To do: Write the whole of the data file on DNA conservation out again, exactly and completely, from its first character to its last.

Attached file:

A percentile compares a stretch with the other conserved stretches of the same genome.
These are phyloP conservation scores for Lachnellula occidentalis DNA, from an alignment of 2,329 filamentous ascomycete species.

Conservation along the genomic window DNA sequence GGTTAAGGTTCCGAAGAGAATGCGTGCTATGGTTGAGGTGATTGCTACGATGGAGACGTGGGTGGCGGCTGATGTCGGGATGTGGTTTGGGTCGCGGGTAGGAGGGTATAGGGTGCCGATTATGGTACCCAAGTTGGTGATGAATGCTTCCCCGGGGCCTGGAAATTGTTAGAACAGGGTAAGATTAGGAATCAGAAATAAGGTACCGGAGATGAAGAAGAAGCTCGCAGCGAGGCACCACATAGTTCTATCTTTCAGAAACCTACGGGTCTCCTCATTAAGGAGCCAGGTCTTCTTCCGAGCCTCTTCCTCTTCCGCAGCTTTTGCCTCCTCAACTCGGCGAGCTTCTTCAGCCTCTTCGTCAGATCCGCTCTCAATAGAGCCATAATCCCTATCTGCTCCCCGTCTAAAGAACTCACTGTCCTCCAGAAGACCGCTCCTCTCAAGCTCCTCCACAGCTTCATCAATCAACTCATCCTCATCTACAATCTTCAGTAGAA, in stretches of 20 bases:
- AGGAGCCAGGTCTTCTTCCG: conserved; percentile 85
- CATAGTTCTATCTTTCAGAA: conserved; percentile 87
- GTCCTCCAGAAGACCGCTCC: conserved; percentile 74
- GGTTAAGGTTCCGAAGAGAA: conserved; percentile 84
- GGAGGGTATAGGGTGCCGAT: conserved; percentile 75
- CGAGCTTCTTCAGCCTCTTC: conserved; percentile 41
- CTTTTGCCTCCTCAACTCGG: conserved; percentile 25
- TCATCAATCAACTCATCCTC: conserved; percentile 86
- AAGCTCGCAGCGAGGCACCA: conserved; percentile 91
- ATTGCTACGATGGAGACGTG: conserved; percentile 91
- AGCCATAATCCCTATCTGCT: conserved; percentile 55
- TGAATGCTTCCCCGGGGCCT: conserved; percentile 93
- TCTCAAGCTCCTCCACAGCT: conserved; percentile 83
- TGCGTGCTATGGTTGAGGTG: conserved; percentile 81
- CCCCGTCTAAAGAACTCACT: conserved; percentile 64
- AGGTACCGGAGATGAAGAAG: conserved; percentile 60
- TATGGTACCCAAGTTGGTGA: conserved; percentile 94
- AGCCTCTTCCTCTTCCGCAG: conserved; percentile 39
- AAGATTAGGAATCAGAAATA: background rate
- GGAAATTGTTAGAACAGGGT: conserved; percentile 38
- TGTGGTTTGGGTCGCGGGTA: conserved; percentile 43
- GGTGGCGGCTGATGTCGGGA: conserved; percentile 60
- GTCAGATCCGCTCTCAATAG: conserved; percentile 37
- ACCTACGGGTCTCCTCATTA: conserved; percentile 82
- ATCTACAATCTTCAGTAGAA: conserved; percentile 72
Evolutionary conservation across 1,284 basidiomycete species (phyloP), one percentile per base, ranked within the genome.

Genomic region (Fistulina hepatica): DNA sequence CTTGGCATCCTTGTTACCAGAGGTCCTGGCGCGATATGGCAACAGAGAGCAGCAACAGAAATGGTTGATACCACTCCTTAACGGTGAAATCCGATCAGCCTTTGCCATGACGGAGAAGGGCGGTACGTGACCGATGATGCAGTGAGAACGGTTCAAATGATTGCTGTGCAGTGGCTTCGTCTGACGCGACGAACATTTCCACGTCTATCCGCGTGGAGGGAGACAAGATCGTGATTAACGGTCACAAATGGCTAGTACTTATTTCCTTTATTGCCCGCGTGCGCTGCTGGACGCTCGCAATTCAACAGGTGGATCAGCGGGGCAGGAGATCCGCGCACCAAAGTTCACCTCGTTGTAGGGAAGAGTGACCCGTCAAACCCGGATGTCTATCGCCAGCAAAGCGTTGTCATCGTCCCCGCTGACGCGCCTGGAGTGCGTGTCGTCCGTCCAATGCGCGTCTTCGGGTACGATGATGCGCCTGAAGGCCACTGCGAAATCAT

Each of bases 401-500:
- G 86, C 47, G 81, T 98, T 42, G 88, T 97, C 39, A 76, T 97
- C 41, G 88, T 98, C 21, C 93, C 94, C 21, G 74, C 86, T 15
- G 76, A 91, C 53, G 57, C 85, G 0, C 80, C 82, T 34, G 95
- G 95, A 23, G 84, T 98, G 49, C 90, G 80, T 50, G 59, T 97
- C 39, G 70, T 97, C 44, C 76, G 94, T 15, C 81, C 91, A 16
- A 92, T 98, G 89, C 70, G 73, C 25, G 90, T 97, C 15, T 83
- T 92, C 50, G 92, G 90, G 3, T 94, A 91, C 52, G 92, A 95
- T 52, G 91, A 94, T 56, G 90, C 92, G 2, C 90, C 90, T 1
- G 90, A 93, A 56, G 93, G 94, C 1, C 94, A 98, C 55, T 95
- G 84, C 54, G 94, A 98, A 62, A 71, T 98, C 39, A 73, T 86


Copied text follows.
A percentile compares a stretch with the other conserved stretches of the same genome.
These are phyloP conservation scores for Lachnellula occidentalis DNA, from an alignment of 2,329 filamentous ascomycete species.

Conservation along the genomic window DNA sequence GGTTAAGGTTCCGAAGAGAATGCGTGCTATGGTTGAGGTGATTGCTACGATGGAGACGTGGGTGGCGGCTGATGTCGGGATGTGGTTTGGGTCGCGGGTAGGAGGGTATAGGGTGCCGATTATGGTACCCAAGTTGGTGATGAATGCTTCCCCGGGGCCTGGAAATTGTTAGAACAGGGTAAGATTAGGAATCAGAAATAAGGTACCGGAGATGAAGAAGAAGCTCGCAGCGAGGCACCACATAGTTCTATCTTTCAGAAACCTACGGGTCTCCTCATTAAGGAGCCAGGTCTTCTTCCGAGCCTCTTCCTCTTCCGCAGCTTTTGCCTCCTCAACTCGGCGAGCTTCTTCAGCCTCTTCGTCAGATCCGCTCTCAATAGAGCCATAATCCCTATCTGCTCCCCGTCTAAAGAACTCACTGTCCTCCAGAAGACCGCTCCTCTCAAGCTCCTCCACAGCTTCATCAATCAACTCATCCTCATCTACAATCTTCAGTAGAA, in stretches of 20 bases:
- AGGAGCCAGGTCTTCTTCCG: conserved; percentile 85
- CATAGTTCTATCTTTCAGAA: conserved; percentile 87
- GTCCTCCAGAAGACCGCTCC: conserved; percentile 74
- GGTTAAGGTTCCGAAGAGAA: conserved; percentile 84
- GGAGGGTATAGGGTGCCGAT: conserved; percentile 75
- CGAGCTTCTTCAGCCTCTTC: conserved; percentile 41
- CTTTTGCCTCCTCAACTCGG: conserved; percentile 25
- TCATCAATCAACTCATCCTC: conserved; percentile 86
- AAGCTCGCAGCGAGGCACCA: conserved; percentile 91
- ATTGCTACGATGGAGACGTG: conserved; percentile 91
- AGCCATAATCCCTATCTGCT: conserved; percentile 55
- TGAATGCTTCCCCGGGGCCT: conserved; percentile 93
- TCTCAAGCTCCTCCACAGCT: conserved; percentile 83
- TGCGTGCTATGGTTGAGGTG: conserved; percentile 81
- CCCCGTCTAAAGAACTCACT: conserved; percentile 64
- AGGTACCGGAGATGAAGAAG: conserved; percentile 60
- TATGGTACCCAAGTTGGTGA: conserved; percentile 94
- AGCCTCTTCCTCTTCCGCAG: conserved; percentile 39
- AAGATTAGGAATCAGAAATA: background rate
- GGAAATTGTTAGAACAGGGT: conserved; percentile 38
- TGTGGTTTGGGTCGCGGGTA: conserved; percentile 43
- GGTGGCGGCTGATGTCGGGA: conserved; percentile 60
- GTCAGATCCGCTCTCAATAG: conserved; percentile 37
- ACCTACGGGTCTCCTCATTA: conserved; percentile 82
- ATCTACAATCTTCAGTAGAA: conserved; percentile 72
Evolutionary conservation across 1,284 basidiomycete species (phyloP), one percentile per base, ranked within the genome.

Genomic region (Fistulina hepatica): DNA sequence CTTGGCATCCTTGTTACCAGAGGTCCTGGCGCGATATGGCAACAGAGAGCAGCAACAGAAATGGTTGATACCACTCCTTAACGGTGAAATCCGATCAGCCTTTGCCATGACGGAGAAGGGCGGTACGTGACCGATGATGCAGTGAGAACGGTTCAAATGATTGCTGTGCAGTGGCTTCGTCTGACGCGACGAACATTTCCACGTCTATCCGCGTGGAGGGAGACAAGATCGTGATTAACGGTCACAAATGGCTAGTACTTATTTCCTTTATTGCCCGCGTGCGCTGCTGGACGCTCGCAATTCAACAGGTGGATCAGCGGGGCAGGAGATCCGCGCACCAAAGTTCACCTCGTTGTAGGGAAGAGTGACCCGTCAAACCCGGATGTCTATCGCCAGCAAAGCGTTGTCATCGTCCCCGCTGACGCGCCTGGAGTGCGTGTCGTCCGTCCAATGCGCGTCTTCGGGTACGATGATGCGCCTGAAGGCCACTGCGAAATCAT

Each of bases 401-500:
- G 86, C 47, G 81, T 98, T 42, G 88, T 97, C 39, A 76, T 97
- C 41, G 88, T 98, C 21, C 93, C 94, C 21, G 74, C 86, T 15
- G 76, A 91, C 53, G 57, C 85, G 0, C 80, C 82, T 34, G 95
- G 95, A 23, G 84, T 98, G 49, C 90, G 80, T 50, G 59, T 97
- C 39, G 70, T 97, C 44, C 76, G 94, T 15, C 81, C 91, A 16
- A 92, T 98, G 89, C 70, G 73, C 25, G 90, T 97, C 15, T 83
- T 92, C 50, G 92, G 90, G 3, T 94, A 91, C 52, G 92, A 95
- T 52, G 91, A 94, T 56, G 90, C 92, G 2, C 90, C 90, T 1
- G 90, A 93, A 56, G 93, G 94, C 1, C 94, A 98, C 55, T 95
- G 84, C 54, G 94, A 98, A 62, A 71, T 98, C 39, A 73, T 86